Fannie and Freddie’s decision to raise their capital levels this year may seem like a logical move.
However, it comes with a downside.
It is the first time in the last 50 years that the two US banks have raised capital since 2008.
This year, Fannie will need to raise at least $50bn in a bid to keep its mortgage-backed securities, or MBS, afloat, and will be the first US bank to sell its MBS securities in two years.
The two banks were once the envy of the world.
They were the largest US mortgage originators and were in a unique position.
They were part of the financial services industry that provided the bulk of the loans to US households.
While the mortgage industry’s boom is over, Fidelity, Bank of America, Wells Fargo and Citigroup are still in business and continue to make billions of dollars each year.
When the two banks went public in 1999, they were valued at $5.5tn.
Since then, they have had to sell their mortgage securities in the market.
Fannie and Fannie, which are owned by the US government, have raised more than $150bn in taxpayer dollars.
But they are also facing the risk of bankruptcy, and are under pressure from investors, regulators and lawmakers to reduce the amount of debt they hold.
Fannie has already been in bankruptcy court in the US and in Europe, and the UK’s Financial Conduct Authority has also asked for the two institutions to raise more capital.
In the UK, FCA chief executive, Michael Gove, has said that Fannie is under pressure to raise additional capital to keep the banks afloat.
“The prospect of another round of taxpayer funding for Fannie in a matter of weeks is highly concerning,” he said.
If the two Fannie-related companies do not raise more money, there is a risk that the markets will fall, and they will lose their government-sponsored rating, which is an indicator of financial stability.
Meanwhile, the Treasury’s Office for Budget Responsibility has warned that Fiduciary Securities, the mortgage-related securities Fannie bought in 2007, may be “at risk” if they are not more closely regulated.
At the same time, regulators have warned that if Fannie continues to hold on to more of its Mbs, its ratings will be downgraded and that the banks could be subject to fines.
Many investors are concerned about the future of Fannie.
Last month, Bankrate.com wrote that it expects Fannie’s capital to drop by around $100bn this year and next.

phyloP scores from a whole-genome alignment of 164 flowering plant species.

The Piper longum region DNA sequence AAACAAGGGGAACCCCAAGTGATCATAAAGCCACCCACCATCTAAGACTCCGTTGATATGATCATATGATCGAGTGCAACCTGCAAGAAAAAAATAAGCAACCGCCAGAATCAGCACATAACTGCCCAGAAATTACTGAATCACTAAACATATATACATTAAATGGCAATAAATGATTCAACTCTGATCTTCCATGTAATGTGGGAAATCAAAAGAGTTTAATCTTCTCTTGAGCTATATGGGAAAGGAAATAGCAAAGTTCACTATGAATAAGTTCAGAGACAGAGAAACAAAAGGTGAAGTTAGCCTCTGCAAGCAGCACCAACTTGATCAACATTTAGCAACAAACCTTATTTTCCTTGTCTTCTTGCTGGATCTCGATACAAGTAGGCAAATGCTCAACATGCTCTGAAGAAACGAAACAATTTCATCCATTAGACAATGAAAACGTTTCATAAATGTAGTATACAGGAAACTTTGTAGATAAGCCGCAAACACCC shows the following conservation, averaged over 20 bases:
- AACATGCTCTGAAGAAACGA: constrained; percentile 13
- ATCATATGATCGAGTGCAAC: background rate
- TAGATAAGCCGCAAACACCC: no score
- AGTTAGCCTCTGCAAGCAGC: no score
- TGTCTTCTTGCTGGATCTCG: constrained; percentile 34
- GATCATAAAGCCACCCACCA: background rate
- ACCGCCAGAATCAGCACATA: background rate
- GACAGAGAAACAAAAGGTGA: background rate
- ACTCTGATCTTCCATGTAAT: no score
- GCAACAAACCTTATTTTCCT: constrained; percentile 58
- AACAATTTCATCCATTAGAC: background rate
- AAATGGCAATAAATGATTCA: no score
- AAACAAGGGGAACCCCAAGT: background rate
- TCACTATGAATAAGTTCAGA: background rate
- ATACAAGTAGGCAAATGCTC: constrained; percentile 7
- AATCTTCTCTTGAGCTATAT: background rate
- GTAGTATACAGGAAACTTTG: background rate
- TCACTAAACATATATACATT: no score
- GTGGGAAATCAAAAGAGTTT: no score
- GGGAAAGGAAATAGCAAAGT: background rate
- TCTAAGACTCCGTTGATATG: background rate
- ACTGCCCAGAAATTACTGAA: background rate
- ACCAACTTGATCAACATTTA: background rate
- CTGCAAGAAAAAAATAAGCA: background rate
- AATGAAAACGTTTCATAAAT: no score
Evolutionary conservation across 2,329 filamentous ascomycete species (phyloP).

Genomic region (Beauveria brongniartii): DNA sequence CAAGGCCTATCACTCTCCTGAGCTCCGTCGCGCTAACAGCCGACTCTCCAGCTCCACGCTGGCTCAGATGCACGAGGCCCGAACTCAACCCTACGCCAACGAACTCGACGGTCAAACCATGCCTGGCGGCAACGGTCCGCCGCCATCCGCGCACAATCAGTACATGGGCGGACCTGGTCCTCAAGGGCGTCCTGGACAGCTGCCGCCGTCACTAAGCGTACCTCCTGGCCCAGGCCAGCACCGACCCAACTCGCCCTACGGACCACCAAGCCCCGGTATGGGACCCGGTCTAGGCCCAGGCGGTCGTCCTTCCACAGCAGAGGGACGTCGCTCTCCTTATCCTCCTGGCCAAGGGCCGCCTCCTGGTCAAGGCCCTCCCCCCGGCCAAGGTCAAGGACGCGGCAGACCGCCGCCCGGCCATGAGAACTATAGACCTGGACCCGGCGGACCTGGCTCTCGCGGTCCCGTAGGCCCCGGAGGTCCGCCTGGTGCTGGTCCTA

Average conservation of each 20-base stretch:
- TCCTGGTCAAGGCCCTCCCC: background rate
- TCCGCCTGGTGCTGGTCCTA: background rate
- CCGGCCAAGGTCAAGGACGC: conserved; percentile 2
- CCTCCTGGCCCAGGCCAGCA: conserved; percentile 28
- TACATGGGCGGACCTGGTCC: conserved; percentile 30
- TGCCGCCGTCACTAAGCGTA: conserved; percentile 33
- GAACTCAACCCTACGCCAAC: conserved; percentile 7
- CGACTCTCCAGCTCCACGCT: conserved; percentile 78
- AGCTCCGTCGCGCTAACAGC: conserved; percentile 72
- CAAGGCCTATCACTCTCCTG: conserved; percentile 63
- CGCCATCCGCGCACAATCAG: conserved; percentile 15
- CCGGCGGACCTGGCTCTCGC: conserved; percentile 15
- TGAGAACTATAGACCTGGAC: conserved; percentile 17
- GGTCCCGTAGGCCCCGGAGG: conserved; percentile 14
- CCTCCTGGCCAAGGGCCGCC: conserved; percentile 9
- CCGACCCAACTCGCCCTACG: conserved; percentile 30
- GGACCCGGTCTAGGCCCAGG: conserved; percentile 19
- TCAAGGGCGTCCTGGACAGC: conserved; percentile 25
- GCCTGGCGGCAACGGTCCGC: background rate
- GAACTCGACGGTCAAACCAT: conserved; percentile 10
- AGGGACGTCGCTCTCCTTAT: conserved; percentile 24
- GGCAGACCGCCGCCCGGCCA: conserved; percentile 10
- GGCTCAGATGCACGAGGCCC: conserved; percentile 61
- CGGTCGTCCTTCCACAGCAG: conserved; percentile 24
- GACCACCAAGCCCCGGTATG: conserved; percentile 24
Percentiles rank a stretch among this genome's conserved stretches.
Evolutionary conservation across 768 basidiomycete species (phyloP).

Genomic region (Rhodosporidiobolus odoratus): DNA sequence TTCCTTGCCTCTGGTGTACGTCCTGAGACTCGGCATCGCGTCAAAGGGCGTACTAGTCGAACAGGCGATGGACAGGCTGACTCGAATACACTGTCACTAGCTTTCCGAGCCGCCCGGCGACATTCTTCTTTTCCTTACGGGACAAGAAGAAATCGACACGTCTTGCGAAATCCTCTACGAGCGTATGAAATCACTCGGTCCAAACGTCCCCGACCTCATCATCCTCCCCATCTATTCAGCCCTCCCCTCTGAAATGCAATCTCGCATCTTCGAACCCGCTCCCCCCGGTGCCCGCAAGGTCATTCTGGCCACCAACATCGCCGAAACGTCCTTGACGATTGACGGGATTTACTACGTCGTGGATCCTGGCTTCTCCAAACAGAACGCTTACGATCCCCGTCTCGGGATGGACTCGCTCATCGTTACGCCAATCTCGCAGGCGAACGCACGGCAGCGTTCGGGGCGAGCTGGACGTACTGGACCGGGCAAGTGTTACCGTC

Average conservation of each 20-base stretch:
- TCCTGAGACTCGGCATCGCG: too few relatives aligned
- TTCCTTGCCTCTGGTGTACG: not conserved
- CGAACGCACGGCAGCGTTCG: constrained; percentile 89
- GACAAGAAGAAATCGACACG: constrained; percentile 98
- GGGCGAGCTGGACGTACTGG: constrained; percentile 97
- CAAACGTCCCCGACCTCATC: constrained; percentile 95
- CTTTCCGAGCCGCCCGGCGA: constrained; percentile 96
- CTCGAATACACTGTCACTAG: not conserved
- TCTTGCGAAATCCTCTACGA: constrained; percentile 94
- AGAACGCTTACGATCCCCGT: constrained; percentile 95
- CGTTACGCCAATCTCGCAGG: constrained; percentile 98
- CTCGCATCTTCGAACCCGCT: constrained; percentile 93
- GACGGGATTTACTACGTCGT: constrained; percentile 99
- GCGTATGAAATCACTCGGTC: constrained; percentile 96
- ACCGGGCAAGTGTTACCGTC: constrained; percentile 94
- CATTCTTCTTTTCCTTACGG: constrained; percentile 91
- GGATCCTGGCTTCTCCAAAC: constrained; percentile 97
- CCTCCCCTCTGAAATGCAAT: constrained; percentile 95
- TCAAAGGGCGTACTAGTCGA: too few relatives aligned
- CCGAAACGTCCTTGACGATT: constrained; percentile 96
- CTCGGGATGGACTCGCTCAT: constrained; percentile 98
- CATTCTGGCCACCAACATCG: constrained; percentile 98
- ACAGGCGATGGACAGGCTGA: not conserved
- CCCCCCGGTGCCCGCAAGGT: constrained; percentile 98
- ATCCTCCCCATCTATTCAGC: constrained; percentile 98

Analysts at RBC Capital Markets have warned in a note that a decline in capital levels will not only hurt Fannie but also the broader financial system.
As Fannie prepares to take on more of the mortgage debt, it will also have to sell more of those Mbs to pay for it.
However, if Fidgiary and FHFA fail to raise capital, the markets are likely to fall.
FidGiary and its parent, Freddie Mac, have already said that they will need $50.5bn to keep their mortgage-bond products afloat.
If the banks do not find more funding, investors could see the markets fall further, leaving them with no longer a viable alternative.
So what are the other options?
Investors may find it hard to understand why Fannie should raise money at this point in time.
Although Fannie was once a major financial institution, its assets have dwindled over the last decade, and Fidelity’s share price has declined by around 80 per cent since 2009.
And despite its size, FHRA still has no regulatory authority.
There are also concerns that FHMA’s capital raising may cause Fannie to miss its goal of becoming an independent bank.
What does the UK think?
FidGiaries capital raising is a good idea, but it comes at a price.
The UK’s financial services regulator, the Financial Services Authority (FSA), has warned investors to be very cautious of the Fidgie capital raising, which will increase the risk that Fidelity and Freddie will be unable to maintain their current ratings.
Some investors have suggested that Fidancy and FidGiras ratings will also be cut, because of the potential loss of its AAA rating.
That could be a bad situation for investors.
Fidancys AAA rating will be in danger of being downgraded if it does not raise new capital, because its rating is the best in the industry.
Fidgiaries capital raise comes at an important time for the UK financial services sector.
For example, Fidgies recent capital raising will also help Fannie with its $5bn in new funding.
Another way Fidgy’s capital raise will benefit Fannie could be by encouraging it to sell other assets, including mortgage